Fact-ional Christianese Marriage Menders

By Danni Moss
Copyright protected, all rights reserved

Pastors, Christian counselors, Christian friends and family members are steeped in a system that has for centuries valued the institution of marriage over the lives of the people inside it. Unfortunately, this means when someone reaches the point where they must leave an abusive marriage they invariably face a barrage of well-meaning advice from these individuals who only want to help but have no idea how very much they are hurting.

When you are the one in that place, it can be almost impossible to separate the truth from the fiction. Knowing that your own flesh could lead you astray, you don’t know if you can trust yourself to judge correctly. What if all these voices are right and you are wrong after all?

I have started compiling this document using some of the things people have sent me that they are being told or that I remember being told. I will add to this as new things are sent to me. All items added to the list will be de-personalized – no names or personal information will be included!

PEOPLE SAY: God is a God of redemption. (Implying God wants to redeem this marriage from ruin.)

TRUTH: – yes, God is a redeemer! God redeemed me out of my abusive marriage and has given me a life of peace. He has become my husband (Isaiah 54) and provider until such time as He may choose to provide me with another human one. He is an awesome Redeemer!

PEOPLE SAY: God wants this marriage to work.

TRUTH: – but He won’t force anyone to change against their will because He made man with a free will to choose to disobey. And when Israel insisted on disobedience, God divorced her.

PEOPLE SAY: Miracles are possible.

TRUTH: – for those who believe and obey. But if one party doesn’t want to obey, no miracle will follow. And this isn’t a “miracle” case anyway. This is a case of disobedience or obedience. God is not going to reach down with a magic wand and fix it. He wants repentance and radical obedience – the hard stuff, not fairy fixes.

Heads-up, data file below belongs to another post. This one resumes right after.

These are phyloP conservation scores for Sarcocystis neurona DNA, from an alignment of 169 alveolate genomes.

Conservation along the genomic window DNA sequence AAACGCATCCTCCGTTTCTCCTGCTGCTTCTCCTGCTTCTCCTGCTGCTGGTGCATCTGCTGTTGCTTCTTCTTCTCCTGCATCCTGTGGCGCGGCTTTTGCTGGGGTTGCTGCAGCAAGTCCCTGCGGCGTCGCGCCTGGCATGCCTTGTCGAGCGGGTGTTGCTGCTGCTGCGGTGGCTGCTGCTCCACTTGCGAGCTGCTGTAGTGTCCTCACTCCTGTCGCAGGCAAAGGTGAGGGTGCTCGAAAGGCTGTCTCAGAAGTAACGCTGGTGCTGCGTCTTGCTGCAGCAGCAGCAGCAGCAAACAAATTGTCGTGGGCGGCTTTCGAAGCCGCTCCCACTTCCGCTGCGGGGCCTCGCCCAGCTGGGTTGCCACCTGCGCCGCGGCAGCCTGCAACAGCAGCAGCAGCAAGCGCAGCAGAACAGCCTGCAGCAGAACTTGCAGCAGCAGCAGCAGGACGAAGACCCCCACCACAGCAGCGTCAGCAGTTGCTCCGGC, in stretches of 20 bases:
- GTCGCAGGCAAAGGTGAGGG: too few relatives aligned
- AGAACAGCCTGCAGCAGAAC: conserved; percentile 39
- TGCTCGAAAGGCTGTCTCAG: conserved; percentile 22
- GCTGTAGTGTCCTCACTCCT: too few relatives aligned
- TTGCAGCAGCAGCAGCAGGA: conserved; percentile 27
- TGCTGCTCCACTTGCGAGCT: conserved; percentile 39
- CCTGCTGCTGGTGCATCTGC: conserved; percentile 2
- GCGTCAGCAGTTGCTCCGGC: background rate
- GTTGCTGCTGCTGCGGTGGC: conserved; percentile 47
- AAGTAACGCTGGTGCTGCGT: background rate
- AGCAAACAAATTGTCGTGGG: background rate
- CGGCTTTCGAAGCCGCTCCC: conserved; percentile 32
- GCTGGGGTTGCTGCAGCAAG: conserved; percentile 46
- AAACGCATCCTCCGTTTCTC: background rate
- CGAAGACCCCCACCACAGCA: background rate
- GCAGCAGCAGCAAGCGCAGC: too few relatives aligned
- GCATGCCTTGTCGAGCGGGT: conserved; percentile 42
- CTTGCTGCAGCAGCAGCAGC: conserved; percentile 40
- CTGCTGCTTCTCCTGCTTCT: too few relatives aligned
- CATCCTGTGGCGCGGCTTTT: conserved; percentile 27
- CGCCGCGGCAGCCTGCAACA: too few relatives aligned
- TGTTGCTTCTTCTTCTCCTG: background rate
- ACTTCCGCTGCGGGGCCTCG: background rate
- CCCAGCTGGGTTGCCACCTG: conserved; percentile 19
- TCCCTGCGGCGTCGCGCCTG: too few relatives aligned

Pastors and churches love to believe in miracle fixes for marital discord. That’s pure bunk and emotionally manipulative sermon illustrations. When a spouse is walking in sin they don’t need a miracle. They need to repent and work out their own salvation with fear and trembling.

PEOPLE SAY: Your husband has realized his sin and is working on it.

TRUTH: – big secret here for the fully initiated: disobedient spouses always “realize their sin and work on it” when their spouse finally has had enough and leaves. Occasionally this is actually a genuine wake-up call and the repentance and change are true. Usually they are not. They are a manipulative gesture only. And pastors, churches, family and friends always fall for the manipulative gesture – always.

In fact, if this has been a seriously long-term issue, with many artificial repentances and returns to previous behavior, and the wife has reached the point of seeking a divorce, as I did, my answer to this was — if he is truly repentant he will correct his behavior and demonstrate his repentance in spite of our divorce because it is right, and reconciliation can take place later. There was nothing in the world to stop us from remarrying. But that would surely be a test of his sincerity. Sure enough, he stopped fighting me for custody and started pushing for our divorce to be finalized 8 or 9 months into the process because he had found someone he wanted to date (his fight was what was slowing the process down). He remarried 10 months after our divorce was finalized. He had no serious interest in, or intention of, reconciliation.

Some ways you can see through a repentance if it is fake:

Has he repented publically, telling everyone openly exactly what he has done to you and the children privately? Has he openly told people exactly how he has mistreated you? Most of the time they don’t do this; they will manage to save face and avoid actually telling the depth of what they have done because it would ruin their squeaky-clean image. Or they will only tell one or two individuals whom they know will never let it get out, but who will reveal there has been a “big confession” to go with that repentance to prove it is genuine – more image projection. This is a big sign it is not real.